If you were hoping to buy a new Accu-Chek brand insulin pump from Roche Diabetes Care anytime soon, you’re unfortunately out of luck.
There’s now one less player in the pump market, as the diabetes device company that makes the popular Accu-Chek brand of meters, test strips and insulin pumps has made the decision to stop selling pumps here in the United States — at least for now.
We learned about this when a CDE contacted us after an Accu-Chek rep apparently told her that Roche had “dropped out of the U.S. pump market,” and this educator was surprised not to find any details on the company website. “This is not the way other pump companies have handled ceasing operations… and I wondered why. Do you have any back story?” she wrote us.
Reaching out to Roche, spokeswoman Anne Gill confirmed that the company is not accepting any new pump customers as of Dec. 31, 2016, and explained:
“At the end of the year, Roche Diabetes Care did re-prioritize our efforts in the U.S. with regards to our IDS (insulin delivery system) business. We are no longer proactively upgrading or acquiring new pump patients on our current system. Instead, we are concentrating our efforts on servicing our current Accu-Chek Spirit and Accu-Chek Combo patients.”
What Went Wrong?
When we pressed for more detail, Gill shifted into marketing mode, saying how excited the company is about its new Accu-Chek Guide glucose monitor that was just FDA-approved last Fall and will go on sale this year. By not selling new pumps, she said, the company can focus on the launch for this Accu-Chek Guide system… wow, really?!
It’s a bit unclear whether this is a permenent decision, given that Gill tells us the company remains committed to bringing an array of “new innovations” here to the U.S. “This decision will not have an impact on our ability to successfully launch products in the future – including pumps, CGM and mobile tools,” she says. Huh?!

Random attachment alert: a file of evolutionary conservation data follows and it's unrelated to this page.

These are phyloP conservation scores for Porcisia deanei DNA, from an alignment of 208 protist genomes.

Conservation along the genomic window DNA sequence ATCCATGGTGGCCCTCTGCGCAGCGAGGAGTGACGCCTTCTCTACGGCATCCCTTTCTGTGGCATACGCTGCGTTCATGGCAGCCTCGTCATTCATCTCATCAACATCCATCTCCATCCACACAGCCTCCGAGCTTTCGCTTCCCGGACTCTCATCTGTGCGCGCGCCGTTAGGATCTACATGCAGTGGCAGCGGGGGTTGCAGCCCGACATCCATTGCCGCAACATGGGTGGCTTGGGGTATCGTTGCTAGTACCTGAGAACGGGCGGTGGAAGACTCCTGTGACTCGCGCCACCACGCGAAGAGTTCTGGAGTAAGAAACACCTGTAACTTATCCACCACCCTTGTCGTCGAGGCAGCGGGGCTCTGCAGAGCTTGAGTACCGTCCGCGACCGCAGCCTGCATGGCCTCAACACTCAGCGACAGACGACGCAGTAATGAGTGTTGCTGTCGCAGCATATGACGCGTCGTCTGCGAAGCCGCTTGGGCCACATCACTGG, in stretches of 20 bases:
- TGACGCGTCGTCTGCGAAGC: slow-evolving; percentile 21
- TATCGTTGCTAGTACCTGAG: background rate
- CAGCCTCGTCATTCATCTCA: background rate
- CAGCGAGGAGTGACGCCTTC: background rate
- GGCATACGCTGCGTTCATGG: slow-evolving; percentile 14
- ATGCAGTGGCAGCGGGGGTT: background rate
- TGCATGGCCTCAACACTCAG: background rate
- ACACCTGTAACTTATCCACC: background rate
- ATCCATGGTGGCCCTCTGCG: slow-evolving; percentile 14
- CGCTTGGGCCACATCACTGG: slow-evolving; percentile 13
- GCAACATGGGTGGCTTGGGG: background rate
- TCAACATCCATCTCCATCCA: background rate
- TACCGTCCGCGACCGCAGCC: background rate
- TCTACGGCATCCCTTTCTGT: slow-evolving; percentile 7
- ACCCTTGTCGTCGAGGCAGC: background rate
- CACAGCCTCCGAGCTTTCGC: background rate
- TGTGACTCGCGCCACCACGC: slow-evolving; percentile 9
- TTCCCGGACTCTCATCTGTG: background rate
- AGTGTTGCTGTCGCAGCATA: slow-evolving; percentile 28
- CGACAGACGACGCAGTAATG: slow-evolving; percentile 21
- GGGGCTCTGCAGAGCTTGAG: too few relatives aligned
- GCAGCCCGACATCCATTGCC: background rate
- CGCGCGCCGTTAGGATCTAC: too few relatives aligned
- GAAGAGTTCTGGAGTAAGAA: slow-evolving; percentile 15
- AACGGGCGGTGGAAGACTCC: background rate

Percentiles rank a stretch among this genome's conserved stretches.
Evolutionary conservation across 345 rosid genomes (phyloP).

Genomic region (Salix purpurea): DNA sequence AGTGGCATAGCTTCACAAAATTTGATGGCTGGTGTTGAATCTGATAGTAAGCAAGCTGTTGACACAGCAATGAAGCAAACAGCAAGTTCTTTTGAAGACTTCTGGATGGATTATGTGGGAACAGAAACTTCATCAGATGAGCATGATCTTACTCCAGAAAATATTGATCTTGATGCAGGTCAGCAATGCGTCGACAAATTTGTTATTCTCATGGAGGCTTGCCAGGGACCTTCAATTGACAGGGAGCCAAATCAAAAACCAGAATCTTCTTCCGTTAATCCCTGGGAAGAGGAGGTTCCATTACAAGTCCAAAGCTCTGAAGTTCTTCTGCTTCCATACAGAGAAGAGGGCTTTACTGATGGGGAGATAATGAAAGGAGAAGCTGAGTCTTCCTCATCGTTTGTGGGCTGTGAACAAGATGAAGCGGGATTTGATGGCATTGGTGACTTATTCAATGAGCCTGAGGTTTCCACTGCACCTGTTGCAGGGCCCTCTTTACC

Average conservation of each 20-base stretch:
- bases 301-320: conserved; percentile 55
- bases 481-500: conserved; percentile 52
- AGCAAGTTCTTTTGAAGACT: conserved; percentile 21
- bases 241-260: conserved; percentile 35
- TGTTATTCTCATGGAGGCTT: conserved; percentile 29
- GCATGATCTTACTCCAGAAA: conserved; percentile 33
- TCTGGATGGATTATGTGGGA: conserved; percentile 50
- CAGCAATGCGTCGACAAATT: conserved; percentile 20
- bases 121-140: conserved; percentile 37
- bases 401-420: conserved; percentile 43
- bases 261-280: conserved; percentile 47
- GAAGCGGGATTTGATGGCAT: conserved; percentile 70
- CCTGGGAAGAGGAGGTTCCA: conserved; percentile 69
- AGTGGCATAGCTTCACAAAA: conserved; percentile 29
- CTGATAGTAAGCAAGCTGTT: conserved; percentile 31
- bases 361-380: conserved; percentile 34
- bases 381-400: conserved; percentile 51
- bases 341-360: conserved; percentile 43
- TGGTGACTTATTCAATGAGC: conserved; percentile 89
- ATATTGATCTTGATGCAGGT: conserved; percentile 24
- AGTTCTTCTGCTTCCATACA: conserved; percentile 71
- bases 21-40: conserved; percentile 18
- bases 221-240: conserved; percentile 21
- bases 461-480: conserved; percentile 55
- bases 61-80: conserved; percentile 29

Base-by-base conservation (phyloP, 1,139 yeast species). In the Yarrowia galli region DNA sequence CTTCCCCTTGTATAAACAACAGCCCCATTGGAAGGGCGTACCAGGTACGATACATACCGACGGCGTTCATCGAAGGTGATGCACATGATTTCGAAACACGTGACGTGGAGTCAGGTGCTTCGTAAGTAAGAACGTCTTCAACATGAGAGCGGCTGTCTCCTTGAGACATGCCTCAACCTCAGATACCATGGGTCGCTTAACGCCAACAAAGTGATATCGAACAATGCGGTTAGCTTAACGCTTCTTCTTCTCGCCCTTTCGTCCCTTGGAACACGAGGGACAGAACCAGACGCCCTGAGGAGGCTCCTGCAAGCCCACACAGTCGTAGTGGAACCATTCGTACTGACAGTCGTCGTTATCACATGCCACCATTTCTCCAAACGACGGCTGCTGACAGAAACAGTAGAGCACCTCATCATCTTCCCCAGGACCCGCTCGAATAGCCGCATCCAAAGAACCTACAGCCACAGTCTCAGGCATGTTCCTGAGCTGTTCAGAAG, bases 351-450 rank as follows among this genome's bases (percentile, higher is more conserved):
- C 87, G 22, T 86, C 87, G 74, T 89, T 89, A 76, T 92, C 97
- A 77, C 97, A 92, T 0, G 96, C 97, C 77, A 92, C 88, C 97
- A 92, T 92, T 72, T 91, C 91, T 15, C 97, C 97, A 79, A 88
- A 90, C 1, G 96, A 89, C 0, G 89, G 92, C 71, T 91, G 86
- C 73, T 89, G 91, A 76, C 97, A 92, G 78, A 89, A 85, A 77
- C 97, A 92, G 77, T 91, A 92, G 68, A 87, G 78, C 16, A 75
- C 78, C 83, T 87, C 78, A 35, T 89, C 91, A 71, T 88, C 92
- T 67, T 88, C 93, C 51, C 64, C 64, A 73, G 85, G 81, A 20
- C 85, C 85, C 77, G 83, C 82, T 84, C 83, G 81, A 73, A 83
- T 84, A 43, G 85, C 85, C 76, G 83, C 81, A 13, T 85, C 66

So they’re just taking a break on insulin pumping…? One can only assume that they have some more futuristic pump technology in the works. But honestly, why exit the market completely now, only to re-enter it later? Why not keep selling their current pumps until the next gen is ready?
In case you’d forgotten what insulin pumps Roche actually makes: The Accu-Chek Spirit Combo pump hit the U.S. market in 2012, the first time in six years that the company had launched a new insulin pump following the Spirit’s debut in 2006. Other devices exist outside the U.S. — including the Accu-Chek Insight — but there’s no word on that coming here to the States anytime soon. And certainly, most have given up any hope that the Solo patch pump that Roche acquired back in 2010 (!) will ever see the light of day. But maybe…?
btw, this business decision by Roche to re-prioritize did result in layoffs, Gill tells us, but she declined to say how many people lost their jobs.
Current Customers & Market Share
Roche emphasizes that current customers will still have customer support until their devices go off warranty. Specifically, through Roche Health Solutions (RHS) and its durable medical equipment (DME) suppliers, the company plans to continue to fully support the current customer base — “ensuring that patients have access to disposable products, cartridges, infusion sets, etc., necessary to manage their diabetes with pump therapy. “That also includes technical support,” Gill says.